High Prices Smothering Euro Hotspots
By Carlo Longino, Thu Mar 04 20:30:00 GMT 2004

A new analyst report says the average cost of Wi-Fi access at a European hotspot is four times that of one in the US, with incumbent telcos' pricing levels stifling growth.


This report rang true with us, given our recent experience with Wi-Fi at the 3GSM show, where we had to shell out EUR 80 for 3 days'access. The report from The Kerton Group says that's about normal, with a daily access rate in France averaging EUR 25.50, compared to $7.70 in the US.

Analyst Derek Kerton blames the disparity on the high percentage of incumbent wireline carrier-owned hotspots in the EU, at 64 percent versus only 19 percent in the US. He says that while there are benefits, like higher quality of service, the lack of start-ups and independent providers like in the US market lets them get away with their ridiculous pricing levels.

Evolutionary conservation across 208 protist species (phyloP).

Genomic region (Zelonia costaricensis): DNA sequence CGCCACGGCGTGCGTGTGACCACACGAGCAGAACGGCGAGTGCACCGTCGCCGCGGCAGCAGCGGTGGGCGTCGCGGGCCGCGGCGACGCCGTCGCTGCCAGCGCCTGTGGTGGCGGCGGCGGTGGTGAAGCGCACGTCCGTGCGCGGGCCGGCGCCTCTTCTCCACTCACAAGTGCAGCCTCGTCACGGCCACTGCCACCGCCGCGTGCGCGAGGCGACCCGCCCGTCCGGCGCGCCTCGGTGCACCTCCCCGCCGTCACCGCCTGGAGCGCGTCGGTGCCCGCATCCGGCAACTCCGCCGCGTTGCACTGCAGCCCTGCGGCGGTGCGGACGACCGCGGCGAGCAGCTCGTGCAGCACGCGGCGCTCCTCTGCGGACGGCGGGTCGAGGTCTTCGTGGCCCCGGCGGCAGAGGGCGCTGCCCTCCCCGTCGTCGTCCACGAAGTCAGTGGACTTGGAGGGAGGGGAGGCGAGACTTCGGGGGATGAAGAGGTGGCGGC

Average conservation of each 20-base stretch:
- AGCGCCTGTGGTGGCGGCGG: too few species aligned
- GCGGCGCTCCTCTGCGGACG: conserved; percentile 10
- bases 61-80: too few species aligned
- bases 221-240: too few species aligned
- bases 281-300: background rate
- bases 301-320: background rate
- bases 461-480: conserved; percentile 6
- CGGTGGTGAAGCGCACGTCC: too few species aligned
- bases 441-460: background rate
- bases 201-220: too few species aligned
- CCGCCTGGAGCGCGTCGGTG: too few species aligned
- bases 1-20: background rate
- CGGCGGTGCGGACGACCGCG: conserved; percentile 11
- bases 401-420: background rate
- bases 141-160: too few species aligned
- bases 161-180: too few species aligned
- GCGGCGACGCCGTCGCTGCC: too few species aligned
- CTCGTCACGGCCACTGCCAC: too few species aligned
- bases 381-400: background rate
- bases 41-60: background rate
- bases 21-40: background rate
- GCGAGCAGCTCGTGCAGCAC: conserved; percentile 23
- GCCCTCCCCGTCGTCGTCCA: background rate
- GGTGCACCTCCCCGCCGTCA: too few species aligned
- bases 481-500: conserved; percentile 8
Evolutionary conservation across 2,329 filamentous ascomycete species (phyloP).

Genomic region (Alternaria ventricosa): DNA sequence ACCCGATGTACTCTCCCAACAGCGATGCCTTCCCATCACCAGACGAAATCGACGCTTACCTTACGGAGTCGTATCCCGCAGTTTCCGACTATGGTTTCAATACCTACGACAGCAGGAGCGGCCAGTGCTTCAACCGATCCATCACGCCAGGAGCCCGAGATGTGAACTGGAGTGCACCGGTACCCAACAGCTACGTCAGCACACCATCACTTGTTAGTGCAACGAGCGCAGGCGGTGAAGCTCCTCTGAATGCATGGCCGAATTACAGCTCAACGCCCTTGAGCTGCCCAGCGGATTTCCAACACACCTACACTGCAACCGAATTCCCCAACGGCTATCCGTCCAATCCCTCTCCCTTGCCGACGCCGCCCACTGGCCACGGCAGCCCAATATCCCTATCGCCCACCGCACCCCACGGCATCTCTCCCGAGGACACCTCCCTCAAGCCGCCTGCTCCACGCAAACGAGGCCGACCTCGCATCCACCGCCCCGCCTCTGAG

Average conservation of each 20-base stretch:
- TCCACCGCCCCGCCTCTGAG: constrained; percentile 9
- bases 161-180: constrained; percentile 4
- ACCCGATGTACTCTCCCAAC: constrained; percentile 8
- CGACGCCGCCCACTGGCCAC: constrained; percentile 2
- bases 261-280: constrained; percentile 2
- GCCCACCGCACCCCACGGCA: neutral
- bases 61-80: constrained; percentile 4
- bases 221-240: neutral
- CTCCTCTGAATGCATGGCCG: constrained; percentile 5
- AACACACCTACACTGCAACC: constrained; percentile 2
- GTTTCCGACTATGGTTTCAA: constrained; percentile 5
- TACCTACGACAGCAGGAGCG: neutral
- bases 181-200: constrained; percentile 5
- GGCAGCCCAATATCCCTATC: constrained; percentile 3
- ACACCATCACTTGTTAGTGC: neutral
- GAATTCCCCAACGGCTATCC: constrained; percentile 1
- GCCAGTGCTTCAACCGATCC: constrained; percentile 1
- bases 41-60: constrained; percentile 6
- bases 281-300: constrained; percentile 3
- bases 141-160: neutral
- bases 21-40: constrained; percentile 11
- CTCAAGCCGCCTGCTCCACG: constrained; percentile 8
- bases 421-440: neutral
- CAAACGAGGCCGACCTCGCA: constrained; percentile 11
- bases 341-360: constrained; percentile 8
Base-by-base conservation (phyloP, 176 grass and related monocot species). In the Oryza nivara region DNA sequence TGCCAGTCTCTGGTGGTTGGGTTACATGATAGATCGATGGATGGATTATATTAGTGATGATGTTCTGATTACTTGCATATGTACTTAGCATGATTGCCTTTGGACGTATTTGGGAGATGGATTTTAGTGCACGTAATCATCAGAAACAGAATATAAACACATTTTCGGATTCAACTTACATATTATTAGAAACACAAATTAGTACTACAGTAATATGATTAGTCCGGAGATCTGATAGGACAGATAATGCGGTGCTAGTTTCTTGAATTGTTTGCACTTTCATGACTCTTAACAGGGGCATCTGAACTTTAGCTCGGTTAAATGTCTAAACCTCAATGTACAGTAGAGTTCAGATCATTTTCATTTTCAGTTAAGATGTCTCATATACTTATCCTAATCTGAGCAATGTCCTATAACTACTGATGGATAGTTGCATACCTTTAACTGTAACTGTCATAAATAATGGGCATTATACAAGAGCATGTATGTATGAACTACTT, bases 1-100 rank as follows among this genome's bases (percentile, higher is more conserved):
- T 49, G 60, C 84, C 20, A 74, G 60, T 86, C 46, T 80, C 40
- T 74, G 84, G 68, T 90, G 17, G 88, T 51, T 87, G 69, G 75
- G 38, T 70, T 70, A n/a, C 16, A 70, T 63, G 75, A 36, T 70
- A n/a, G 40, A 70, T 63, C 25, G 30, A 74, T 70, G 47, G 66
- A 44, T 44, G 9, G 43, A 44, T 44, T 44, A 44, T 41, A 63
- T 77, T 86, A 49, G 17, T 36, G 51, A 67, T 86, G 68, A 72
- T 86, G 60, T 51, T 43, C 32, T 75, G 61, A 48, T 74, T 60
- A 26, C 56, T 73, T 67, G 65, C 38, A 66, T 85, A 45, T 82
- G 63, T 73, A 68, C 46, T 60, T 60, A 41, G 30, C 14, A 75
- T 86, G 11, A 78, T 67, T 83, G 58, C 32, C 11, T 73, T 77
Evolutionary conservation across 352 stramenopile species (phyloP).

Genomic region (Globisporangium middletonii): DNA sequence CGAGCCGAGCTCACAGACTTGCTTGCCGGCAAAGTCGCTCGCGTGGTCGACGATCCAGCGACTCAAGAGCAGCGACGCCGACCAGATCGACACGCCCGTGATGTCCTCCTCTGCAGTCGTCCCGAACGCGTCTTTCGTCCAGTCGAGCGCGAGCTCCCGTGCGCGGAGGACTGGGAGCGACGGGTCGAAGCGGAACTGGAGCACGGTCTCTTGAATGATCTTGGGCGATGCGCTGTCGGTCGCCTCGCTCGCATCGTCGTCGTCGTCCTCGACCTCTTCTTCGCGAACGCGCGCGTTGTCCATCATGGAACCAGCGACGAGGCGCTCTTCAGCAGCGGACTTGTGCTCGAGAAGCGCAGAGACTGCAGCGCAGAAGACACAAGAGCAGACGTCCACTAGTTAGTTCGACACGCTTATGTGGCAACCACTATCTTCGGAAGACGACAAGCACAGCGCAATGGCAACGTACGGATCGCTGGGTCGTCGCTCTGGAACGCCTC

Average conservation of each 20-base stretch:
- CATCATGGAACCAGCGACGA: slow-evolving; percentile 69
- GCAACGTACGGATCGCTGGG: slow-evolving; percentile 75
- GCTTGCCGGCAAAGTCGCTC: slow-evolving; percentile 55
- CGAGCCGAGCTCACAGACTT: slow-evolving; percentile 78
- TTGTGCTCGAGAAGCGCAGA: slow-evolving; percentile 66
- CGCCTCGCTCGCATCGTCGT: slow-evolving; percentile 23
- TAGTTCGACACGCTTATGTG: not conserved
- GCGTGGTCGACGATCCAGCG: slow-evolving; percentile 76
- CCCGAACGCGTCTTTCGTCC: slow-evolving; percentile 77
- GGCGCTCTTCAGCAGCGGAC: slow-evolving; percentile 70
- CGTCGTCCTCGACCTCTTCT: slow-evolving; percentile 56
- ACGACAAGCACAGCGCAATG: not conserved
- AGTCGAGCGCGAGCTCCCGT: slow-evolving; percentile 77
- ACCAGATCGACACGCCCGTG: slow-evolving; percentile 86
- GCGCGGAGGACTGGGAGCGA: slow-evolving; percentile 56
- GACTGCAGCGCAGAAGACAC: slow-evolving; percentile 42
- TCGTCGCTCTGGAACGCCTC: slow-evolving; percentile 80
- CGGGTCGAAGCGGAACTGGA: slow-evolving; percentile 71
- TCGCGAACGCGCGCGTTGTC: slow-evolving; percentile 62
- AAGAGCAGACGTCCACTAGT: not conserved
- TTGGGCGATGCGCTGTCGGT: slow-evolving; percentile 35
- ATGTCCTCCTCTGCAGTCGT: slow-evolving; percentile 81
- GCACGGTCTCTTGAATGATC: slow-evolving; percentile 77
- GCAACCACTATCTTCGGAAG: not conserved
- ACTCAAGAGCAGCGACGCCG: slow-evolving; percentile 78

Kerton argues that lower prices would give a significant boost to the market, and the increase in volume would more than offset any decrease in per-user revenues, and he's right. I'm no telecom exec, so maybe there's something to which I'm not clued in, but why introduce a new service, then price it so high nobody's going to want to use it?

If the carriers don't act, something's going to happen, and they're going to get whatever small amount of Wi-Fi business they've gotten yanked out from under them. We weren't the only ones to whine about the Wi-Fi at 3GSM, so the word is getting out. But CeBIT in a couple weeks is going to be even worse -- a ridiculous EUR 85 per day! How can carriers expect to grow their business with prices like this? And who's actually paying these prices?